Kowalski & Associates
When I was a young partner at Finley Kumble, oh so many years ago, I was, among other things, a member of the firm’s interdisciplinary entertainment law department. The group was headed by a well known and well regarded Los Angeles lawyer whom we shall here simply call Alan. Alan was a storied entertainment lawyer of many years’ standing. His standing among Hollywood cognoscenti was celebrated when his surname was used as a punch line in a Mel Brooks film. In the nascent days of the creation of the law firm’s entertainment group, Alan, along with firm management stitched together a rather convincing team, including some laterals with real standing in the entertainment world as well as home grown talent. We had capable movie, music and theatrical lawyers (pun definitely intended) and a credible client roster. One genus of client we initially lacked was a reputable motion picture production and distribution company. Alan and some of the other wizened members of the group made the succinct point that we wouldn’t be taken seriously in the entertainment industry unless we could tout the fact that we counted such a client in our roster. Finding such a client was a matter of utmost priority.
As events unfolded, I happened to meet the COO and CFO of just such a company, whom we shall call Art. Art’s company filled our needs completely. I wined and dined Art, marketed my little heart out and Art ultimately agreed to retain us on a broad variety of matters and essentially engage us as primary outside counsel. I called Alan in LA and let him know that we scored big time. Alan seemed pleased but a bit uncharacteristically phlegmatic. He asked when we would start getting work from The Client and I told him that Art was coming over the next day with a variety of files. Alan said that he couldn’t make it to New York for the meeting but that he would be in New York the day after to discuss it with me.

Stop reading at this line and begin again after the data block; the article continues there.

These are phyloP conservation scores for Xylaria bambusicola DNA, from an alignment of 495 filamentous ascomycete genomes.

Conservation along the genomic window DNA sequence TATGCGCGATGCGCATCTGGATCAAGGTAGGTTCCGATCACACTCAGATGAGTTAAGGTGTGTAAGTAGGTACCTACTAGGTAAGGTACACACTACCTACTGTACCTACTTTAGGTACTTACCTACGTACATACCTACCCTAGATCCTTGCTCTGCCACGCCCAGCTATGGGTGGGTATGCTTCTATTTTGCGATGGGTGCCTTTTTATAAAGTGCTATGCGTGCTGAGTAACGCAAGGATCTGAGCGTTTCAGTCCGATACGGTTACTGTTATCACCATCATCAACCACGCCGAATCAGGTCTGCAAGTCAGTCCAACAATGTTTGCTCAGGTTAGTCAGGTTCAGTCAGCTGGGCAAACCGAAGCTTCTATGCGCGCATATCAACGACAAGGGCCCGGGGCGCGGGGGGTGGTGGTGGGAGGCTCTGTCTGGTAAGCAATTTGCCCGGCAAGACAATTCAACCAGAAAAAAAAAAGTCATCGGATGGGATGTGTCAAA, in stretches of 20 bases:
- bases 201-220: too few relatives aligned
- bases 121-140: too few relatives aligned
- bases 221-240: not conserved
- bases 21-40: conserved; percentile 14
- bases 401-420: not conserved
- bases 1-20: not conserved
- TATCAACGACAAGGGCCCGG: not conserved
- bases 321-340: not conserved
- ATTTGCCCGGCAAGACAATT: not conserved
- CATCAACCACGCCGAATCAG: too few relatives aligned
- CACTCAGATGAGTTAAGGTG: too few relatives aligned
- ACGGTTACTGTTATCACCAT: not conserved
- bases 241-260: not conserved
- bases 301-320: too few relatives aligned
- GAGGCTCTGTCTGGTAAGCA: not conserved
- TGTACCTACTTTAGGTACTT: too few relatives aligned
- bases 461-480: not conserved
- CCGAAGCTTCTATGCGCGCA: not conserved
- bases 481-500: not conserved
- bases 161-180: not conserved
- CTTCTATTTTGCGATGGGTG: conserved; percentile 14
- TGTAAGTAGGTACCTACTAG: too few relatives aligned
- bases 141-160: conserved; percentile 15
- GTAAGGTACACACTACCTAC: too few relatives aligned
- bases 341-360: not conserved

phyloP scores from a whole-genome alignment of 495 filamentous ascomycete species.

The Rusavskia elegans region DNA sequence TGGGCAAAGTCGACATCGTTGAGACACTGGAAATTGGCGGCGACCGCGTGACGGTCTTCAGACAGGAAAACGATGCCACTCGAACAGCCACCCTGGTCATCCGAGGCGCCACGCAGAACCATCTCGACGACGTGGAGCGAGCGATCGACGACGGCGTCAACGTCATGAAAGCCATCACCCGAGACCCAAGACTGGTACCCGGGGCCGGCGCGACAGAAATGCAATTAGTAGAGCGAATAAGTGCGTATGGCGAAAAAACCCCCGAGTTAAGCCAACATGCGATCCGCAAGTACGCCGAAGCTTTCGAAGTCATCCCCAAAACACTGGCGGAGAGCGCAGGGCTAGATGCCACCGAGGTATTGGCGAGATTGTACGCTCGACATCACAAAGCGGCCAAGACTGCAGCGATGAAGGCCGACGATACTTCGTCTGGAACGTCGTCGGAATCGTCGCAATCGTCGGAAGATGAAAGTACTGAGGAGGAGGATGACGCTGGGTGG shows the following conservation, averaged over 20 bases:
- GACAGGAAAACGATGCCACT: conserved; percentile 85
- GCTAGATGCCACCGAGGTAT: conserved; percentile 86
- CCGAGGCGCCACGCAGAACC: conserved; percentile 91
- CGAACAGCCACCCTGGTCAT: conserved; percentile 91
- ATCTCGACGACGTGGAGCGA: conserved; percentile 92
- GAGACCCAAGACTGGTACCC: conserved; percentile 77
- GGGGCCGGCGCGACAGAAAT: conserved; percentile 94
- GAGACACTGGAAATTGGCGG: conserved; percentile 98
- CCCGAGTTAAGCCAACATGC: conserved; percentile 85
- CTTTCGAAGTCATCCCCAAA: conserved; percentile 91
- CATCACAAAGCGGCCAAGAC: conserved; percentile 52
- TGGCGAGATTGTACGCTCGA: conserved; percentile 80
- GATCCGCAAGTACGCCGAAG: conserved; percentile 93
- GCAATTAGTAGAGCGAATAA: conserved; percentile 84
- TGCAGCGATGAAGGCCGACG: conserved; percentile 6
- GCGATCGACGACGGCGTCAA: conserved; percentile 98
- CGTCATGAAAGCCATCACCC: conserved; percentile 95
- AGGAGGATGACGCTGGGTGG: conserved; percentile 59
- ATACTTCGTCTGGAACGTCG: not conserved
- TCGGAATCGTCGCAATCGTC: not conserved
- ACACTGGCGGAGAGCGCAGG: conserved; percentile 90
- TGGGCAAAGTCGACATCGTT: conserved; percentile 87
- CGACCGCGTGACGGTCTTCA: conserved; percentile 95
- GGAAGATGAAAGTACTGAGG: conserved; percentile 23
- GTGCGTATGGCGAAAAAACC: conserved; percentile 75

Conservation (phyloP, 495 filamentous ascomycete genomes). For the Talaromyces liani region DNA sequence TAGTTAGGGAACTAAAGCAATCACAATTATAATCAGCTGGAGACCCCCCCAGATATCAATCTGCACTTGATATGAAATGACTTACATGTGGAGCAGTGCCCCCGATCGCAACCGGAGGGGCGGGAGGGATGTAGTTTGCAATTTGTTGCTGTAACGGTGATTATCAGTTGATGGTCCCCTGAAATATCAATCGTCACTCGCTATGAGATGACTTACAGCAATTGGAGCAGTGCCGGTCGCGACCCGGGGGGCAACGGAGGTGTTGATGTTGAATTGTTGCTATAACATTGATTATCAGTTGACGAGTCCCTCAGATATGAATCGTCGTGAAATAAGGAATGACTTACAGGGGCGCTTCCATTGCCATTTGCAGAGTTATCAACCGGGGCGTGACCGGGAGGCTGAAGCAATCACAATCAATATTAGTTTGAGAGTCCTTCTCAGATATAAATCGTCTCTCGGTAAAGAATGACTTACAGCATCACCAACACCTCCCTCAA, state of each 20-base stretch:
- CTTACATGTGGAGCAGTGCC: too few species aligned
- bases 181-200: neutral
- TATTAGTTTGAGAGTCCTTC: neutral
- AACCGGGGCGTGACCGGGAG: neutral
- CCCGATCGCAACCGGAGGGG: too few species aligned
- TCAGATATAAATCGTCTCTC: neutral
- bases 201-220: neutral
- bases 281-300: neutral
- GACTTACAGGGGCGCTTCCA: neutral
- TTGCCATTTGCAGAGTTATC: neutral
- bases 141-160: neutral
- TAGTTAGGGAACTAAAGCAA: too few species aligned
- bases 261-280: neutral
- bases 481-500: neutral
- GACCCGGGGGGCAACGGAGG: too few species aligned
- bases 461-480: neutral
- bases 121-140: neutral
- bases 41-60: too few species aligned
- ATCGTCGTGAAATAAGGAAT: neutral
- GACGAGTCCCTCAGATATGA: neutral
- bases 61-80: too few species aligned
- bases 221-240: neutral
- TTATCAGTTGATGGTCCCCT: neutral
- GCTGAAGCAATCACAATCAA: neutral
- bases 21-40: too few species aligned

Art did come in the next day and delivered perhaps twenty different matters for us of all sorts to handle: corporate, litigation, tax, various movie deals and sundry music deals (The Client was best known for its record label).
Alan, ever cutting a dapper mien, dropped by my New York office the next day. He opened the buttons of his elegant double breasted Jermyn Street handmade double breasted suit jacket and plunked himself down on my sofa. “Well, Jerry, he said, “I see that you opened twenty new matters for The Client yesterday.” Not a hint of congratulations or ebullience showed. “Yes, I did, Alan. This is just what we were looking for, isn’t it Alan?” I asked.
Alan cupped his hands over his face and chin and glared at me for several minutes before speaking. His silver mane glistened. “I see you listed yourself as originating partner.” “Yes, Alan, I did. I found The Client, I wined and dined The Client and got The Client to sign the retainer agreement. I would think that makes me the originating partner. The New York managing partners seemed to think so since they congratulated me heartily and approved the new matters.”
Alan glared at his handcrafted Oxfords for a couple of minutes and slowly reached in to his inside breast pocket and slipped out his elegant wallet. He reached into its folds and removed a yellowed old American Express receipt and held it up to me. “Do you know what this is?” he asked. I looked at it for a moment and said, “Yes, it seems to be a receipt for an expensive dinner you must have had a couple of years ago at The Palm.”